8 Ways to Combat High APR Problems
Finding solutions to minimize credit card interest.
Credit cards are known for having high APR compared to other types of credit. In normal economic conditions, average rates range from 19.99% to 20.99%. At rates that high, it can be nearly impossible to pay off debt if you’re carrying multiple credit card balances at once. You may need a different repayment strategy to get ahead.
Why is high APR such an issue?
APR represents the cost of using credit. Higher APR means higher costs.
With credit cards, high APR is particularly problematic because of low minimum payment requirements. You may be required to pay off 2-5% of your balance each month. However, at the same time, 20% APR is applied to that same balance.
As a result, one-half or even up to two-thirds of every payment you make gets used to cover accrued monthly interest charges. You chip away at the debt you owe slowly. In some cases, when APR gets particularly high, it may seem like you’re making no progress at all.
Exploring methods that help minimize high APR
If you can’t make any headway in eliminating your debt, then you need a different repayment strategy. These eight options focus on lowering the APR applied to your debt, so you can pay it off more efficiently.
The first method is the easiest and most straightforward. You simply contact each creditor to request a lower APR on your account. A credit card company may agree to temporarily or permanently lower your APR.
Factors that can influence a creditor’s decision for the better:
- Your credit score has increased since you first opened the account
- You are a loyal customer who always pays your bills on time
- You are not approaching the credit limit on the account
In some cases, the creditor may only agree to a temporary reduction. If so, you will need to be more proactive about paying off the balance before the rate increases again.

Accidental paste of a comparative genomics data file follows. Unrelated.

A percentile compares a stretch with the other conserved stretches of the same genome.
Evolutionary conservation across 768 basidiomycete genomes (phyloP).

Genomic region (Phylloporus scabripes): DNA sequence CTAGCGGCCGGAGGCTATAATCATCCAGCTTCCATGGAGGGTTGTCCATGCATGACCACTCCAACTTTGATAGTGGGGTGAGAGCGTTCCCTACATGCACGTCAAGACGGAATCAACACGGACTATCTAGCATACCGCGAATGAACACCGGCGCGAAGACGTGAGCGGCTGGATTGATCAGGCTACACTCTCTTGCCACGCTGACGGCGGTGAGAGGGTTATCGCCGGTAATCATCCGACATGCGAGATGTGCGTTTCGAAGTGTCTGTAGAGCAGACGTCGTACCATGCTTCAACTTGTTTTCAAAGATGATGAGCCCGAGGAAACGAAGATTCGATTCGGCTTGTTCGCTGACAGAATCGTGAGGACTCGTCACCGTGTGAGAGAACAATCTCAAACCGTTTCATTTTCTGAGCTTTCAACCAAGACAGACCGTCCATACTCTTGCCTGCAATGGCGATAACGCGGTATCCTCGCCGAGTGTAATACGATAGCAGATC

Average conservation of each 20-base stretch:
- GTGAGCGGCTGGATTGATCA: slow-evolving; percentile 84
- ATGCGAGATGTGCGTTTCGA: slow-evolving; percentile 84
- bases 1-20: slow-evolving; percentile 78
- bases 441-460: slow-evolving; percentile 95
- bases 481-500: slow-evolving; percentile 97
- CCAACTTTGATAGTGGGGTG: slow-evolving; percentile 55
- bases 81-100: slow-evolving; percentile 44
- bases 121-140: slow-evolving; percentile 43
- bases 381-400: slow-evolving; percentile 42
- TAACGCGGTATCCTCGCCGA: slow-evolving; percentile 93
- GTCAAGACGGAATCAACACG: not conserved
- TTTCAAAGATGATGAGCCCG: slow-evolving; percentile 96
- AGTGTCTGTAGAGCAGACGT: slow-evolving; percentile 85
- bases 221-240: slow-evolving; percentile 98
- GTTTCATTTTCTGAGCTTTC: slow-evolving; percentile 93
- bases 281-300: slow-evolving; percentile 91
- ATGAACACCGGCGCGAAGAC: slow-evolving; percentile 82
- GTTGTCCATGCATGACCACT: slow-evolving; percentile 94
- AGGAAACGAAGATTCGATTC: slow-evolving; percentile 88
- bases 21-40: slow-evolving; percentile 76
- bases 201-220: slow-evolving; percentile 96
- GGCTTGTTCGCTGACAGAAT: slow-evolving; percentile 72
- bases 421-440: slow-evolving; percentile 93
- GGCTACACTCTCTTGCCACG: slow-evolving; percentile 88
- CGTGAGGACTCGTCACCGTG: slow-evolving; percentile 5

Another strategy that can help minimize interest charges is to prioritize debts based on APR. High APR debt costs you more with each month that passes. It makes sense that paying off the balances with the highest APR first will help you save money long-term.
Using this debt reduction strategy, you streamline your budget to eliminate any unnecessary expenses. You make the minimum payments on all your credit cards except the one with the highest interest rate. Then you devote all your extra cash to making the biggest payment possible.
Once you pay off the highest APR debt, you move on down the line.
If your credit card company is unwilling to lower the APR applied to your account, there may be another option. You may be able to set up a repayment plan. The creditor will generally require that they freeze your account, so you can’t make new charges.
In exchange, they agree to significantly lower the APR applied to your balance. You make monthly payments you can afford. In most cases, once the balance is fully repaid, the creditor will close the account.
This can be a good option for a single account that’s become difficult to manage because it is at or near the credit limit. If an account is so far gone that you would be better off to close it, consider using this option to pay off the debt.
Balance transfer cards are specialized accounts designed to consolidate existing credit card balances. These cards offer low APR on balances transferred from other accounts. They also may provide a 0% APR period for 6-18 months after you first open the card. This allows you to pay off credit card debt interest-free.
This option works well for limited amounts of debt, generally $5,000 or less. You will need a good credit score to qualify for the longest 0% APR period possible.
If you have multiple credit card balances as well as other debts to repay, you may want to consider a debt consolidation loan. This is an unsecured personal loan that you use to pay off credit cards and other existing debts.